Has Netflix Become the Perfect Stock?

Every investor would love to stumble upon the perfect stock. But will you ever really find a stock that provides everything you could possibly want?

One thing's for sure: You'll never discover truly great investments unless you actively look for them. Let's discuss the ideal qualities of a perfect stock, and then decide whether Netflix (Nasdaq: NFLX  ) fits the bill.

The quest for perfection
Stocks that look great based on one factor may prove horrible elsewhere, making due diligence a crucial part of your investing research. The best stocks excel in many different areas, including these important factors:

  • Growth. Expanding businesses show healthy revenue growth. While past growth is no guarantee that revenue will keep rising, it's certainly a better sign than a stagnant top line.
  • Margins. Higher sales mean nothing if a company can't produce profits from them. Strong margins ensure that the company can turn revenue into profit.
  • Balance sheet. At debt-laden companies, banks and bondholders compete with shareholders for management's attention. Companies with strong balance sheets don't have to worry about the distraction of debt.
  • Money-making opportunities. Return on equity helps measure how well a company is finding opportunities to turn its resources into profitable business endeavors.
  • Valuation. You can't afford to pay too much for even the best companies. By using normalized figures, you can see how a stock's simple earnings multiple fits into a longer-term context.
  • Dividends. For tangible proof of profits, a check to shareholders every three months can't be beat. Companies with solid dividends and strong commitments to increasing payouts treat shareholders well.

With those factors in mind, let's take a closer look at Netflix.

Factor

What We Want to See

Actual

Pass or Fail?

Growth

Five-year annual revenue growth > 15%

24.8%

Pass

 

One-year revenue growth > 12%

30.1%

Pass

Margins

Gross margin > 35%

31.2%

Fail

 

Net margin > 15%

2.9%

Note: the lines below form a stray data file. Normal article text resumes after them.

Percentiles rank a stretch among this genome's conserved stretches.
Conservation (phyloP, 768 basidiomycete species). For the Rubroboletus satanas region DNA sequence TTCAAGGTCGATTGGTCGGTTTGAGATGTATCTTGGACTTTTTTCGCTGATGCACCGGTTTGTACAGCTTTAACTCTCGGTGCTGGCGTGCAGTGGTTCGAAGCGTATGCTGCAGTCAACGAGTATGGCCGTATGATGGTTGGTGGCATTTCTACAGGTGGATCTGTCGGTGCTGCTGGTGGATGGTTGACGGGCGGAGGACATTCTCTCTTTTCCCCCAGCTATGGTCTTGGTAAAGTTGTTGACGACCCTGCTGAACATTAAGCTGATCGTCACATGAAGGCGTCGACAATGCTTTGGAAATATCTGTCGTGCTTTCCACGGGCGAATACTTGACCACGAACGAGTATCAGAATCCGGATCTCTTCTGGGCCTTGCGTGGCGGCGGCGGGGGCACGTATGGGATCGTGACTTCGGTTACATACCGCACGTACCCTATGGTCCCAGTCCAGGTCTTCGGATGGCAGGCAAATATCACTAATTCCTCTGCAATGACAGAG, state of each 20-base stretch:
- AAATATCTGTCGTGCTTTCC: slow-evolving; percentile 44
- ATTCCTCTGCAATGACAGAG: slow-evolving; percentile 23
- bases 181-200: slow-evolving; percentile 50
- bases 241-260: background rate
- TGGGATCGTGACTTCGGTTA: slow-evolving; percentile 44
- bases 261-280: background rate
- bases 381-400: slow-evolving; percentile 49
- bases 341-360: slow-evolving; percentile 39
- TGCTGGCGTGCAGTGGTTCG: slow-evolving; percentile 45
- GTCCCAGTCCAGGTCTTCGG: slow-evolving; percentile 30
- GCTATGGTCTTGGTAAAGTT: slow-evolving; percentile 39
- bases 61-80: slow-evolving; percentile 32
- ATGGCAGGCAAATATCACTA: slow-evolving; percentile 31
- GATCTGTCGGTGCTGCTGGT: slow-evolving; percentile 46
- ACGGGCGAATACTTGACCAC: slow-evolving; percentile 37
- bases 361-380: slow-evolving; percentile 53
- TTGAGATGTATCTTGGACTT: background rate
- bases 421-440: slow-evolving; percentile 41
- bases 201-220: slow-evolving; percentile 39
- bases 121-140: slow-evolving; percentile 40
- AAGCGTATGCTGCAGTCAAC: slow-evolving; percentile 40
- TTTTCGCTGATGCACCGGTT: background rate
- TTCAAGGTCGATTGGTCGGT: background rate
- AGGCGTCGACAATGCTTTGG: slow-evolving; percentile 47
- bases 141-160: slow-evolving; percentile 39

Fail

Balance sheet

Debt to equity < 50%

58.1%

Fail

 

Current ratio > 1.3

1.43

Pass

Opportunities

Return on equity > 15%

19.4%

Pass

Valuation

Normalized P/E < 20

36.94

Fail

Dividends

Current yield > 2%

0%

Fail

 

Five-year dividend growth > 10%

0%

Fail

       
 

Total Score

 

4 out of 10

Source: S&P Capital IQ. Total score = number of passes.

Since we looked at Netflix last year, the company has dropped a point after holding steady between 2010 and 2011. A decline in gross margins cost the streaming-entertainment company the point, but far worse is the 40% drop the stock has suffered over the past year.

A year ago, it looked like Netflix had made a mistake from which it would never recover. After its Qwikster debacle, Netflix seemed vulnerable to Coinstar's (Nasdaq: CSTR  ) Redbox on the DVD side of the business and to Amazon.com (Nasdaq: AMZN  ) in the fight for streaming content. As DVD subscriptions have fallen, Netflix is increasingly committed to its stated strategy of focusing primarily on streaming.

One area where Netflix is trying to improve is in streaming quality. Whereas it has traditionally outsourced to Akamai Technologies (Nasdaq: AKAM  ) and Level 3 Communications (NYSE: LVLT  ) , Netflix will instead try to create its own network for digital delivery, potentially cutting out the weak link of third-party providers. That's a costly investment, but given that some customers have held onto DVD service or left the company entirely because of poor streaming quality, the move could be well worth the effort.